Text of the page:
JC's family and friends had it right 2000 years ago ( Mark 3: 21 "And when his friends heard of it, they went out to lay hold on him: for they said, He is beside himself.")

    Said passage is one of the few judged to be authentic by most contemporary NT scholars. e.g. See Professor Ludemann's conclusion in his book, Jesus After 2000 Years, p. 24 and p. 694.

    Actually, Jesus was a bit "touched". After all he thought he spoke to Satan, thought he changed water into wine, thought he raised Lazarus from the dead etc. In today's world, said Jesus would be declared legally insane.

    Or did P, M, M, L and J simply make him into a first century magic-man via their epistles and gospels of semi-fiction? Most contemporary NT experts after thorough analyses of all the scriptures go with the latter magic-man conclusion with J's gospel being mostly fiction.

    Obviously, today's followers of Paul et al's "magic-man" are also a bit on the odd side believing in all the Christian mumbo jumbo about bodies resurrecting, and exorcisms, and miracles, and "magic-man atonement, and infallible, old, European/Utah white men, and 24/7 body/blood sacrifices followed by consumption of said sacrifices. Yummy!!!!

    So why do we really care what a first century CE, illiterate, long-dead, preacher/magic man would do or say?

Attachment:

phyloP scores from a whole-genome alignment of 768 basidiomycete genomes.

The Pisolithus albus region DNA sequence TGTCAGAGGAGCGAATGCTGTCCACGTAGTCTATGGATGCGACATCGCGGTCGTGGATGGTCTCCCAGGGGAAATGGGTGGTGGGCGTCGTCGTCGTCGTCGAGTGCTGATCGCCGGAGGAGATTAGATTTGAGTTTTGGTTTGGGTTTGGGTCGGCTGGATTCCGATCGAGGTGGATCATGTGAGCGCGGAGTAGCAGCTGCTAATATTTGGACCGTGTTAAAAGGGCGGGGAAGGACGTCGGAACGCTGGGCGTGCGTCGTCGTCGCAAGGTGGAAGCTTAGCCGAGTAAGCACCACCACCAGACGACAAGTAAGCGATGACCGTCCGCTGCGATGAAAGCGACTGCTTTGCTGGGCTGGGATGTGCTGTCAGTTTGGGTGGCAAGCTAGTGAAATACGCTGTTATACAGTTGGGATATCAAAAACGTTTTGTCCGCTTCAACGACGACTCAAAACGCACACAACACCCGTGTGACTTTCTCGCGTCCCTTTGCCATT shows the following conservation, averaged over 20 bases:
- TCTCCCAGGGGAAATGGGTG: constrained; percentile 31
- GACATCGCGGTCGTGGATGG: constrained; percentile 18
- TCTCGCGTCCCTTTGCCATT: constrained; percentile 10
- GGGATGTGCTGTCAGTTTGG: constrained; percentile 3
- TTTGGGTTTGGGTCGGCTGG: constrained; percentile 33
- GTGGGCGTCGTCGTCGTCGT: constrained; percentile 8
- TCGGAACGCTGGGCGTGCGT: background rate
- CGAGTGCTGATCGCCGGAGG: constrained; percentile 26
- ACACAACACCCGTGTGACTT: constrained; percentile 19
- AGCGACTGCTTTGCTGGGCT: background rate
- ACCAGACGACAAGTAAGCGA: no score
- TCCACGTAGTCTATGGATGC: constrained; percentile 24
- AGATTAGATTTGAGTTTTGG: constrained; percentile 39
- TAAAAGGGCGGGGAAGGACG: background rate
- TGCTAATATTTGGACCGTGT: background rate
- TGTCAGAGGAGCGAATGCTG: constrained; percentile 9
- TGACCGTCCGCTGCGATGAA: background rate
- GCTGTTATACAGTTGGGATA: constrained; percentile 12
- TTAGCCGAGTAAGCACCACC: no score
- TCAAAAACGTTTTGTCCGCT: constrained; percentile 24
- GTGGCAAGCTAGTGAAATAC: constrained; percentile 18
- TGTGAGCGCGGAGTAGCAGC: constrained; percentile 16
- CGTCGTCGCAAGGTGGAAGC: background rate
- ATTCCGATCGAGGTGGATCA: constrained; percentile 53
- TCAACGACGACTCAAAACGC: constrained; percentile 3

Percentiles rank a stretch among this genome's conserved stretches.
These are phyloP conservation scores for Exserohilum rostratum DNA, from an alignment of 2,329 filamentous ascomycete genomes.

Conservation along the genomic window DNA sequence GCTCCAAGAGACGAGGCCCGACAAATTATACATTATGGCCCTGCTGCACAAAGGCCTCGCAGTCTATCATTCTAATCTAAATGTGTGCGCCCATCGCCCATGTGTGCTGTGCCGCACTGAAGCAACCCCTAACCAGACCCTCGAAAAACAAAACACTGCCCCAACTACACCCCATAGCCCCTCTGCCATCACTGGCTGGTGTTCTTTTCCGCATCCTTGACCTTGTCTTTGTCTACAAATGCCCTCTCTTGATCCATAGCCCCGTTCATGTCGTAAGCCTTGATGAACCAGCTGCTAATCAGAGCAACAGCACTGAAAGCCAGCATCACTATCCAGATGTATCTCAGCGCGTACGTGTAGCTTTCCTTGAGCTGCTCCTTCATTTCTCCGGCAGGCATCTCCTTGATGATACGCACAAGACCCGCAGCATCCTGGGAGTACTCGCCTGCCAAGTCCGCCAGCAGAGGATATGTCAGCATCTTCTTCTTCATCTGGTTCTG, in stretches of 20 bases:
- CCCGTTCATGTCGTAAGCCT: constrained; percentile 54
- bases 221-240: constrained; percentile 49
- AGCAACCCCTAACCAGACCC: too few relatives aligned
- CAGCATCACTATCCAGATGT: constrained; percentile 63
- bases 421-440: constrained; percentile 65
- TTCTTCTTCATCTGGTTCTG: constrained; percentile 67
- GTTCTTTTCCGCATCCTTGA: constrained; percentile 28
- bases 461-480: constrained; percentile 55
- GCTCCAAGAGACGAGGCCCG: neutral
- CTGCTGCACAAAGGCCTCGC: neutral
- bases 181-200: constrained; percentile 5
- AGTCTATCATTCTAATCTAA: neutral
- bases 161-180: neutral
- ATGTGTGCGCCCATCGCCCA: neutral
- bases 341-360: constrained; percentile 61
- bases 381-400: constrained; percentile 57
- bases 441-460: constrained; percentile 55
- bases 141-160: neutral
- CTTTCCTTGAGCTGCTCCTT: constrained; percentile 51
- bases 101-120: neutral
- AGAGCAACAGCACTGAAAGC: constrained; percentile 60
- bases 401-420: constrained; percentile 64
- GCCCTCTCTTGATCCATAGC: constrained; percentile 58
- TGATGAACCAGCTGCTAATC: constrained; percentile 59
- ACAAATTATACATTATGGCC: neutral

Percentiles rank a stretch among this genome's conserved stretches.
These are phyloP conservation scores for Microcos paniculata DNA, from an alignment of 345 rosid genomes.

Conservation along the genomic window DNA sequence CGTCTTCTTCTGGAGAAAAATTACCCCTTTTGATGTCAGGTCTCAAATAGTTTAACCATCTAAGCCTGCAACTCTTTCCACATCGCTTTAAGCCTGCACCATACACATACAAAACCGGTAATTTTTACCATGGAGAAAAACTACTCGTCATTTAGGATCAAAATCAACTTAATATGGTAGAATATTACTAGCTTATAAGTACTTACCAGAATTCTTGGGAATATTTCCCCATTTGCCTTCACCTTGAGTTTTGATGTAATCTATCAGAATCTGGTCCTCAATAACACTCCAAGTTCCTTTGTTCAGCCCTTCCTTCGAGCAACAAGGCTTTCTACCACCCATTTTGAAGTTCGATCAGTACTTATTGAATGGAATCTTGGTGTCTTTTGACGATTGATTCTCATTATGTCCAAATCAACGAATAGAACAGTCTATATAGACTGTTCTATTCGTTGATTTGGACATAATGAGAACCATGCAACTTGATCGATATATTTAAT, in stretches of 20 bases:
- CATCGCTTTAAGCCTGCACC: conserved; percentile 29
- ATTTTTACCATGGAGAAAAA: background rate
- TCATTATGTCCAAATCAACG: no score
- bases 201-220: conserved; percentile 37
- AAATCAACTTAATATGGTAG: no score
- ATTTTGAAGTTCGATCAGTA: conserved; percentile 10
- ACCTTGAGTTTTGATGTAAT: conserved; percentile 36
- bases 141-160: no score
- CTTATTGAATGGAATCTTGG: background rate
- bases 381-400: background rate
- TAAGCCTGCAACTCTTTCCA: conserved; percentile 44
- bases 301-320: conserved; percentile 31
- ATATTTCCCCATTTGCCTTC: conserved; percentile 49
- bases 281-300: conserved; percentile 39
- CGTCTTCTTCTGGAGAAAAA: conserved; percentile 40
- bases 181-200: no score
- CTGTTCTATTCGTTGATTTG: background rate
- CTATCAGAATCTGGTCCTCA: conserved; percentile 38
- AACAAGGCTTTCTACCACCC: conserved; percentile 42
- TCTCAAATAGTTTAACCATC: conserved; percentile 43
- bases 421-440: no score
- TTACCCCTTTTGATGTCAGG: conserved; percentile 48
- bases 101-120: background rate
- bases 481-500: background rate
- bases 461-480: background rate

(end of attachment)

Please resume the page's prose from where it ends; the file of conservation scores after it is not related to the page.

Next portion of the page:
March 2, 2012 at 10:21 am |
    • .....

      Hit report abuse on all reality garbage

      March 2, 2012 at 10:23 am |
    • LeeCMH

      Jesus took tricks from the Levantine Magician bailey-wick. For example "resurrection" was achieved by sending into town someone to interact with the locals for a couple weeks. The Levantine would then arrive. The person sent early would then feign death, the Levantine would "resurrect" and both collect the money. They are called evangelists today.

      March 2, 2012 at 10:53 am |
    • Eric

      Or, everything was witnessed and attested to because it was true. You ought to try putting yourself in a Christian's shoes and walk a mile or two and discover what faith really is all about. Or is that too scarey a proposition for you?